Hua soon had a merry fire burning, almost setting a neighboring dead tree on fire. We enjoyed dinner and the campfire. The temps were much warmer, but there was some wind, and I pulled my signature move of going to bed at about 8pm. Other stayed up later. I tried to drink some whisky in my bag, but fell asleep.
Next morning, I was up at 6:30am and walking at 7:30am, with people trailing after me. After a tricky crossing of Cedar Creek (there is a nice campsite here, where there was a tent pitched, perhaps the maker of last night's footprints), we began the sustained climb up to Sluice Mountain and White Rock Cliff. We visited this vista, but the view was limited as the morning's sunlight was yielding to rain. As we went higher, we found ourselves walking through a cloud. So passed Sugar Knob and the intersection with the Mill Mountain Trail.
Happy to get out of the cloud of freezing rain, we descended Pond Run, with the snow becoming slushy and slippery underfoot. Many creek crossings later, including some crossed rather heroically by John, who may be Pathfinder or The Look, now, we reached Waites Run Road. We turned left, leaving the TT behind. Fortunately, the cars were not as far down the road as I had feared. We had probably walked about 11-12 miles to reach them on Sunday.
So total splits were 5-21-12, or something like that. I'll try to firm them up with my GPS data. 38 miles total, ideal for an MO trip.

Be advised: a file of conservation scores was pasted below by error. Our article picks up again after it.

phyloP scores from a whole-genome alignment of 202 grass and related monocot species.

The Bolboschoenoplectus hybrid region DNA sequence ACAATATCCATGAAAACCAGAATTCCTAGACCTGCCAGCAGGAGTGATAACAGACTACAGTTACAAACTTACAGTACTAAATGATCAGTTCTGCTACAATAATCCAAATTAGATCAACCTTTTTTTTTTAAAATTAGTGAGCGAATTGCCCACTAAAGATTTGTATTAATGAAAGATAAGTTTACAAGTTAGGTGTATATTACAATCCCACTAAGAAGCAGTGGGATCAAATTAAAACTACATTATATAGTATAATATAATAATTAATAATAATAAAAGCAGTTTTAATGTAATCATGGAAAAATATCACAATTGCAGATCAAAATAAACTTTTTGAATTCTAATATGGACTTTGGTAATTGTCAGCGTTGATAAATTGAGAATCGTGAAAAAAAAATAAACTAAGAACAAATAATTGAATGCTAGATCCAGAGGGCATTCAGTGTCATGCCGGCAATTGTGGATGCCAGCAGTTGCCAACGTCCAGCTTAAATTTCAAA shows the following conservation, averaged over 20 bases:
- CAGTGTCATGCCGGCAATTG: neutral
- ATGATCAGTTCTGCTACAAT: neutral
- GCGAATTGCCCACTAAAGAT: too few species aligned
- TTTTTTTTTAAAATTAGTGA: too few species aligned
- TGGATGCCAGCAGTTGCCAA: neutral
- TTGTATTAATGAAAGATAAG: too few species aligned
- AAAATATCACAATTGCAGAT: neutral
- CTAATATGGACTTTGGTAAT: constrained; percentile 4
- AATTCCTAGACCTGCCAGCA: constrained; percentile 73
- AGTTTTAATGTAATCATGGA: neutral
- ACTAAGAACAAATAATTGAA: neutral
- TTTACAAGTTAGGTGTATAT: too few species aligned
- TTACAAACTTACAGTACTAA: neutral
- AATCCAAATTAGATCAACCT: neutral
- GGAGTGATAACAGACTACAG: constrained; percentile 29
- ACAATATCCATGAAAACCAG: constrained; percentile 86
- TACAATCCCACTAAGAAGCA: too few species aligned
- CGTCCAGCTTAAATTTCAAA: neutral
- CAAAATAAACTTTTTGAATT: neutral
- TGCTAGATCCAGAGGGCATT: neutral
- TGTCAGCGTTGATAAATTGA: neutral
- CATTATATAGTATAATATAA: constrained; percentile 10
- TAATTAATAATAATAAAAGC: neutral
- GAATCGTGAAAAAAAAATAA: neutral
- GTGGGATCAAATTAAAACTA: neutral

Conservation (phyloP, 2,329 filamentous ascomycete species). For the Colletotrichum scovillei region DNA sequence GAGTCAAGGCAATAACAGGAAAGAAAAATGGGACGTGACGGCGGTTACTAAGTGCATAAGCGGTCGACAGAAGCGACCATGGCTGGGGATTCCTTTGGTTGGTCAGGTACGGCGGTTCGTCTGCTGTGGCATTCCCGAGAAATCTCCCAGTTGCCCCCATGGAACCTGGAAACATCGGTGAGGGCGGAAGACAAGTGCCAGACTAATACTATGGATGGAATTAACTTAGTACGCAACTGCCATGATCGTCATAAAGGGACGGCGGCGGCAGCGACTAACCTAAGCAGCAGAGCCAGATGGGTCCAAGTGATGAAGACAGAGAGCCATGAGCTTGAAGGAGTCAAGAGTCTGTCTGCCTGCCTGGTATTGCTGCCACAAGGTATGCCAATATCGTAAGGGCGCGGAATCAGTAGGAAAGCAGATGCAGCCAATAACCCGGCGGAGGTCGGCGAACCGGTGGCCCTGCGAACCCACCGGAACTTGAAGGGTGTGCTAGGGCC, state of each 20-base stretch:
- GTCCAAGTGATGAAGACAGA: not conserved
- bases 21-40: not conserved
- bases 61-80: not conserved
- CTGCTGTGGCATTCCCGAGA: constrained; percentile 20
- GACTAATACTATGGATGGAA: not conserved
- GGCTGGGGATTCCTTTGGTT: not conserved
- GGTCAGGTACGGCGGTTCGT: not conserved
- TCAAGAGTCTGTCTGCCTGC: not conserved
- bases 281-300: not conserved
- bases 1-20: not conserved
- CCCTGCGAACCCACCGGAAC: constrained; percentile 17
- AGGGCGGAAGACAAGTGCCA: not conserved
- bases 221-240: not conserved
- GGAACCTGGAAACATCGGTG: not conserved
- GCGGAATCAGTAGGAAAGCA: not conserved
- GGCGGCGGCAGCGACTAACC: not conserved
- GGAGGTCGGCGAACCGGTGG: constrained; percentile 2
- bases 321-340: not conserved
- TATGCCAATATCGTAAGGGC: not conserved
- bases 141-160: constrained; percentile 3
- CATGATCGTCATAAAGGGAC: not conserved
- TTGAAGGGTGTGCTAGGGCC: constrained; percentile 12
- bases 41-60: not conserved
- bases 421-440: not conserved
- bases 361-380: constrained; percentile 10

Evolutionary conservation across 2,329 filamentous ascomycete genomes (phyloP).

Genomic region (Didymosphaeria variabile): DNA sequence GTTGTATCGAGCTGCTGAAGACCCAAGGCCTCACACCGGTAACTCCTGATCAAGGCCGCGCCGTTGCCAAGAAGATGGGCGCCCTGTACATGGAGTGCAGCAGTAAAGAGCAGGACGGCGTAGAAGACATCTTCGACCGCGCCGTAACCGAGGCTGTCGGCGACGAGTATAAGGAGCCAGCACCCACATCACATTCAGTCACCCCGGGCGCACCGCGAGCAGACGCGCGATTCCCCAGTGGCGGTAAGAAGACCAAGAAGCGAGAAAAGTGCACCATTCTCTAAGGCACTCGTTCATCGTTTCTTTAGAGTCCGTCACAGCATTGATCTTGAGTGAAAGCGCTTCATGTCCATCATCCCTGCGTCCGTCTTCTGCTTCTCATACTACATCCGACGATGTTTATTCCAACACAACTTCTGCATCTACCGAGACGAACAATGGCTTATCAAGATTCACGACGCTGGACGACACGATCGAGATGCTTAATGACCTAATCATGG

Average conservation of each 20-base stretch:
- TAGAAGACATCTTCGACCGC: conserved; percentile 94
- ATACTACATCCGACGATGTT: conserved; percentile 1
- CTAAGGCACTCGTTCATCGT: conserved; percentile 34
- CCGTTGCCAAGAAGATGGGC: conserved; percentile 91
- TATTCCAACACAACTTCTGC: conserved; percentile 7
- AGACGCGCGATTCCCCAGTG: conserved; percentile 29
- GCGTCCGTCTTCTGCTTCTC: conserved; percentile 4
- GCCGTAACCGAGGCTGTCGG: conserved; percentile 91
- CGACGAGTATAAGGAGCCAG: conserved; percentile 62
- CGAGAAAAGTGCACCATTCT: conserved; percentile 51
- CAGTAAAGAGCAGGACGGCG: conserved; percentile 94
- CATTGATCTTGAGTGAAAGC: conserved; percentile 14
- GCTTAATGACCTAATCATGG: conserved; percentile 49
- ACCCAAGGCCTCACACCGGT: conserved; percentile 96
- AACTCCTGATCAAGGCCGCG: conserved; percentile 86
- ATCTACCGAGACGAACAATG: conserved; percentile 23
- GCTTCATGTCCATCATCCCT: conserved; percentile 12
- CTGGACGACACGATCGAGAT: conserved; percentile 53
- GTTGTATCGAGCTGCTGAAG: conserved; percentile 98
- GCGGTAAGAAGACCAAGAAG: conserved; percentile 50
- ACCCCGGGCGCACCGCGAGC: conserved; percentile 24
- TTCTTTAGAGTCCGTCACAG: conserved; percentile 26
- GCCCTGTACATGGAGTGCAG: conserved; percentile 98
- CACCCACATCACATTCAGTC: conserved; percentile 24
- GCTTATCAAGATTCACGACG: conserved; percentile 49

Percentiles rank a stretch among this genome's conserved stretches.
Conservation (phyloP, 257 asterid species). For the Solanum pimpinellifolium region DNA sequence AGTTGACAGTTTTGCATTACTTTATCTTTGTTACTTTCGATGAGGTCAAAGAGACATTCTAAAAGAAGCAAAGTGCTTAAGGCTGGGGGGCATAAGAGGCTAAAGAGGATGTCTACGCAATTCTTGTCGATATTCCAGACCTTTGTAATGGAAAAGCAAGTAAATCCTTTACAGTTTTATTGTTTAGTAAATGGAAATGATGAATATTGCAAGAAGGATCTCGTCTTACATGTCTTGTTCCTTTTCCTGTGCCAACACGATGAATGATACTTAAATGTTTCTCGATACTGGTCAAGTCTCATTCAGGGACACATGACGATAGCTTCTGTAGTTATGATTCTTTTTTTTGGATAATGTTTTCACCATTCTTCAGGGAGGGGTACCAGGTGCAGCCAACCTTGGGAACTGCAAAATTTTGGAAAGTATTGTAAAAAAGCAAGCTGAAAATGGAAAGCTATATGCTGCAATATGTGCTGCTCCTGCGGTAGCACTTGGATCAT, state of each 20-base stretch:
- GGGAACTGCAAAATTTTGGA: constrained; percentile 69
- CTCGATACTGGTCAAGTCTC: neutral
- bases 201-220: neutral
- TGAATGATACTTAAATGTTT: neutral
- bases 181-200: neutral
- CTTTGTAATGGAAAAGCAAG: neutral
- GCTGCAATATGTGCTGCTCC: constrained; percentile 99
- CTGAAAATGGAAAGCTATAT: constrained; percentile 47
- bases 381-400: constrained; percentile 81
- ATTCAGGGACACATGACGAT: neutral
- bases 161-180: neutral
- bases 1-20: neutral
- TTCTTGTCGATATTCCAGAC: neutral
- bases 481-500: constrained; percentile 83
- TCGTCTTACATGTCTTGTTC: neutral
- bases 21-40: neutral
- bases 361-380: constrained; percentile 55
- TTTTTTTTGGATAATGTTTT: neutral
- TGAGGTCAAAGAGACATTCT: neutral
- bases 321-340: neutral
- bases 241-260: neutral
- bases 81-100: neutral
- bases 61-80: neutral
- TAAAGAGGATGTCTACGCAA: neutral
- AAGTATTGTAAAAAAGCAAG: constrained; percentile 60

We headed off to Jalisco's in Front Royal, first revsersing the shuttle. One of our cars may or may not have bumped into the other car in Strasburg. The damage was minor, and fortunately no one was hurt! After a tasty (and large!) lunch, we headed home, and I even got to see the last half of the last NFL game!
This section of the TT was certainly challenging in the conditions. I was getting over the flu (or whatever my bout of sickness that Laura gave me was), and I have to say that I felt my mortality Saturday. 21-22 miles in the snow, with boots on, and gear suitable for single digits was no picnic .... I think I probably should have continued to convalesce this past weekend, but I'm glad we got the trail done.
It's a DC UL rule that one can always decline a trail name. However, John could be called Pathfinder or The Look after this weekend. Steve could be called Zombie or Slushy. And Hua could be called Ramming Speed, Rolling Stop, or Watch Out! ;) Again, you only keep the names if you want them!
Thanks, everyone, for making this great section happen! I couldn't have asked for a better crew to keep me company. Stay tuned for section 3!
WOW!! A nice writing. Thanks Michael!![:D]
Thank you! Yes, it is our custom to write little trip reports.
And I like to have the notes to refer back to.
A few thoughts on gear:
(1) I really like my VBL socks. With temps shading down into single digits, I went to my winter boots, did a liner of synthetic material, the VBL layer, then a layer of SmartWool. My feet were warm the entire time. Of course, I am faster in trail runners, but with temps below the teens and a lot of wintery precip, I think the boots have their merits. YMMV.
(2) Hydro-Flask for the win. I'm adept at keeping my water from freezing, but with temps this low, I just carried the hydro-flask. I didn't have to worry once about water freezing.
Of course, this weekend was tricky in the sense that what was suitable on Friday was overkill on Saturday, but such is the way of things.
Where did you get your VBL socks from/what brand are they? I'll echo the awesomeness of Hydroflask bottles, although for most trips around here, I would probably just bring my 16 oz. bottle for keeping tea (or maybe miso soup...) hot.